16 March 2021

American Rescue Plan Act of 2021: Full COBRA Premium Subsidies and More

The American Rescue Plan Act of 2021 (“ARPA”), which became law on March 11, 2021, provides significant new relief to individuals affected by the COVID-19 pandemic.  ARPA’s relief provisions include a full COBRA premium subsidy, expansion of the Affordable Care Act (“ACA”) premium tax credits, and a temporary increase to the dependent care flexible spending account (“FSA”) limit.

COBRA Premium Subsidy

ARPA creates a full premium subsidy (i.e., equal to 100% of the COBRA premium) for federal and comparable state COBRA continuation coverage for “assistance eligible individuals,” which generally includes any employee or dependent who loses group health plan coverage due to an involuntary termination of employment or a reduction in hours.  The full premium subsidy, which appears to include the 2% administrative fee, applies for the period from April 1, 2021 through September 30, 2021, unless terminated earlier on one of the following dates:

  • The date that the individual becomes eligible for another group health plan (such as through a group health plan offered by a new employer or offered by a spouse’s employer);
  • The date that the individual becomes eligible for Medicare; or
  • The date that the individual exhausts their maximum COBRA period.

Individuals are required to notify the group health plan providing COBRA if they become eligible for another group health plan or Medicare.  Individuals are subject to a penalty of $250 if they fail to provide the required notice (or 110% of the COBRA premium subsidy if the failure is intentional), unless the failure was due to reasonable cause.

Funding the COBRA Premium Subsidy

During the period that an assistance eligible individual is eligible for the subsidy, the individual does not need to pay the COBRA premium.  Instead, the premium is “advanced” by the employer or the insurer (i.e., insurance carrier), and then reimbursed by the government through a refundable tax credit against the taxpayer’s Medicare tax.  For fully insured group health plans subject to federal COBRA and self-funded group health plans, the employer is eligible for the tax credit.  For fully insured group health plans not subject to federal COBRA (e.g., a group health plan sponsored by an employer with less than 20 employees), the insurer is eligible for the tax credit.  For COBRA coverage provided under a multiemployer (union) plan, the multiemployer plan is eligible for the tax credit.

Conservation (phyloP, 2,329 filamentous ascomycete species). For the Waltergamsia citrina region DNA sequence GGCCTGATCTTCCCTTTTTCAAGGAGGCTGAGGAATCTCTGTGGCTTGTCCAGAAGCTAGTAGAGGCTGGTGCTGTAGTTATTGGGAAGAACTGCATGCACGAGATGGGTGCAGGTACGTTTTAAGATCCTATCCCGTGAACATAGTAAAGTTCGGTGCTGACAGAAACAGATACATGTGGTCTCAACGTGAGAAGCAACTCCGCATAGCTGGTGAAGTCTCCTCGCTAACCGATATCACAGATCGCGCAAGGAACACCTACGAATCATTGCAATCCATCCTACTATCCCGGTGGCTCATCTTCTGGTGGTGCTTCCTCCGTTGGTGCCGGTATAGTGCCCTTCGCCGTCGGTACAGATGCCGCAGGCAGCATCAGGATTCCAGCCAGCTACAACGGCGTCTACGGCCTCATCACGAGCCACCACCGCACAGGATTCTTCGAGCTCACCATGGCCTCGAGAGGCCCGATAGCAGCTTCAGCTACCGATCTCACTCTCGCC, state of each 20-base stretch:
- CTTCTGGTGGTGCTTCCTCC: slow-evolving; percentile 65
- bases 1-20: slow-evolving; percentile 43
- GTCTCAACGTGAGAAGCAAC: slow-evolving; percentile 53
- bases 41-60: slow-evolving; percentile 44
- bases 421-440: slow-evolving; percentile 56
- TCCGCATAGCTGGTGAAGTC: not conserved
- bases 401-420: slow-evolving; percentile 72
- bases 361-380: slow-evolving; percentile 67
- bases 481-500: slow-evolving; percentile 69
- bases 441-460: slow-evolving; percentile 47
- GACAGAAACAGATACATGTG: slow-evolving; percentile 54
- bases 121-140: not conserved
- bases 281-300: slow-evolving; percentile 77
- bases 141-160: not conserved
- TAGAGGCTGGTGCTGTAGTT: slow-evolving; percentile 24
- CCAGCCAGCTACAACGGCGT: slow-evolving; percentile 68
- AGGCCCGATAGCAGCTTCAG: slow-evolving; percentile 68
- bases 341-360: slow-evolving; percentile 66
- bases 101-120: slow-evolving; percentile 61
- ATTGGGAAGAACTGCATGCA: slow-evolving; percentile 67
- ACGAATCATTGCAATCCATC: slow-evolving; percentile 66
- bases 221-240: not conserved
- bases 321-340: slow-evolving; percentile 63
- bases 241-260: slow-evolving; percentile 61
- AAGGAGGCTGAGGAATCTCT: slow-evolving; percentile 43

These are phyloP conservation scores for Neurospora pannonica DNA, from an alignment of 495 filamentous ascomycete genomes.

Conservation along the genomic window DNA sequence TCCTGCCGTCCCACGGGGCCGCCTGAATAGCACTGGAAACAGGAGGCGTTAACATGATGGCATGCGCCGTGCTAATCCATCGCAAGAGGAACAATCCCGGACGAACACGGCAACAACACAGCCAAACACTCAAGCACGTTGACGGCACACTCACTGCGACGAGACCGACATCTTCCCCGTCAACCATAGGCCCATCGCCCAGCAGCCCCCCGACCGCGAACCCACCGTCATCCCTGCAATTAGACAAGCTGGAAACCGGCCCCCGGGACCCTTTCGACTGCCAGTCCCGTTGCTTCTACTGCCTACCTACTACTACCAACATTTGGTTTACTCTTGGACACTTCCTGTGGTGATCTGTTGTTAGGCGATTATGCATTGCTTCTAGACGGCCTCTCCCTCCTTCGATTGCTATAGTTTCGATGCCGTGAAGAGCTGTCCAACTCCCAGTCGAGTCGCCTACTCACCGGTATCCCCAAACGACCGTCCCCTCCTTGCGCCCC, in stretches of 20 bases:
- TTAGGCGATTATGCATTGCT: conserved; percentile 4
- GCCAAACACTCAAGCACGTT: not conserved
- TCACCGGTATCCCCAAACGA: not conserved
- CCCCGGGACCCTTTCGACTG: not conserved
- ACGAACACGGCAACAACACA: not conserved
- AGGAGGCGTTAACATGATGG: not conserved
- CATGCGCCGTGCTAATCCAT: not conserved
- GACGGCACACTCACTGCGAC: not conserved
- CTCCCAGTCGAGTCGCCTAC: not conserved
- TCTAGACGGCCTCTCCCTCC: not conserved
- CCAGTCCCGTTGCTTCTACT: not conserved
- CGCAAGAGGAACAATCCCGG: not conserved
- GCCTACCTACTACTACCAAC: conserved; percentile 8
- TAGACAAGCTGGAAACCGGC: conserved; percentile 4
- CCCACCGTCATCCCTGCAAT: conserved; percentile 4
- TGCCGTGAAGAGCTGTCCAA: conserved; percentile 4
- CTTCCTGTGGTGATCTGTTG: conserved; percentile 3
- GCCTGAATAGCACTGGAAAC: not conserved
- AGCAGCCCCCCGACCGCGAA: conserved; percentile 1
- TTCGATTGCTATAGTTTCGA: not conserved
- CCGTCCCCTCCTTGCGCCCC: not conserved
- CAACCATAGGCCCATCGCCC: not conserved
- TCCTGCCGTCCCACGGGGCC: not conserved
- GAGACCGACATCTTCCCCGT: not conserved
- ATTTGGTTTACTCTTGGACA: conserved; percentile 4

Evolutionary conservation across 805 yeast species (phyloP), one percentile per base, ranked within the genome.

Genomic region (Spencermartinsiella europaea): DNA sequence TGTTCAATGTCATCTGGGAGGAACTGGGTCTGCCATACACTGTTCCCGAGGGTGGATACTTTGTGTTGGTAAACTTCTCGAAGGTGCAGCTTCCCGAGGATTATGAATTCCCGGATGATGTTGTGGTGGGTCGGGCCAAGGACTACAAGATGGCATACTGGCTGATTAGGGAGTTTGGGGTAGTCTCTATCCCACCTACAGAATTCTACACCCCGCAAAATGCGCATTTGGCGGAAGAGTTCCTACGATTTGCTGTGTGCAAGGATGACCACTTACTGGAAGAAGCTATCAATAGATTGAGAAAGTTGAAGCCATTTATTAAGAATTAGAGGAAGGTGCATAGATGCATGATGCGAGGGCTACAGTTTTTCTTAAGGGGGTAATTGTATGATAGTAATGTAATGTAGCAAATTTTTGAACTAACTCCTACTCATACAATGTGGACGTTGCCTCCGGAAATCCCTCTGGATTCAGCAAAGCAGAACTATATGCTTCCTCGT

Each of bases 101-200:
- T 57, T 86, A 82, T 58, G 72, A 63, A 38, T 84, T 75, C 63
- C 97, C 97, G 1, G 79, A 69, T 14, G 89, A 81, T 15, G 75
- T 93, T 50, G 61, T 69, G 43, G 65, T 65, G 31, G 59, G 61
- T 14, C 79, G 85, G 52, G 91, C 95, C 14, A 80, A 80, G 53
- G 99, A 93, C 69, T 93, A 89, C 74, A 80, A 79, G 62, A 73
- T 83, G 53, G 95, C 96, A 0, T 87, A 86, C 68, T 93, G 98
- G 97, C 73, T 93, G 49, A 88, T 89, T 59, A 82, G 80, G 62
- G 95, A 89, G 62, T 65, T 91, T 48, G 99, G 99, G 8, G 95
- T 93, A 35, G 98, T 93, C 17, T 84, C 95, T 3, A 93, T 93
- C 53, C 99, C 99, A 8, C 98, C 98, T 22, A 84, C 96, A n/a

Please note that we mistakenly stated in our webinar on Thursday, March 11, 2021 that the insurer of a fully insured group health plan was eligible for the credit against the insurer’s Medicare tax.  For fully insured group health plans that are subject to federal COBRA, it is the employer—not the insurer—that is eligible for the credit against the employer’s Medicare tax.  This means that, like employers that sponsor self-funded group health plans, employers that sponsor fully insured group health plans that are subject to federal COBRA must advance the COBRA premium subsidy to assistance eligible individuals.

Changing COBRA Options

An assistance eligible individual may change coverage to a lower-cost coverage option than the individual’s current COBRA coverage option.  The individual must make the change within 90 days of receiving the revised COBRA election notice that informs the individual of this opportunity, if permitted by the employer sponsoring the plan (which is optional to the employer).  But the lower-cost option cannot be an excepted benefit (such as dental only or vision only coverage), a qualified small employer health reimbursement arrangement, or a medical FSA.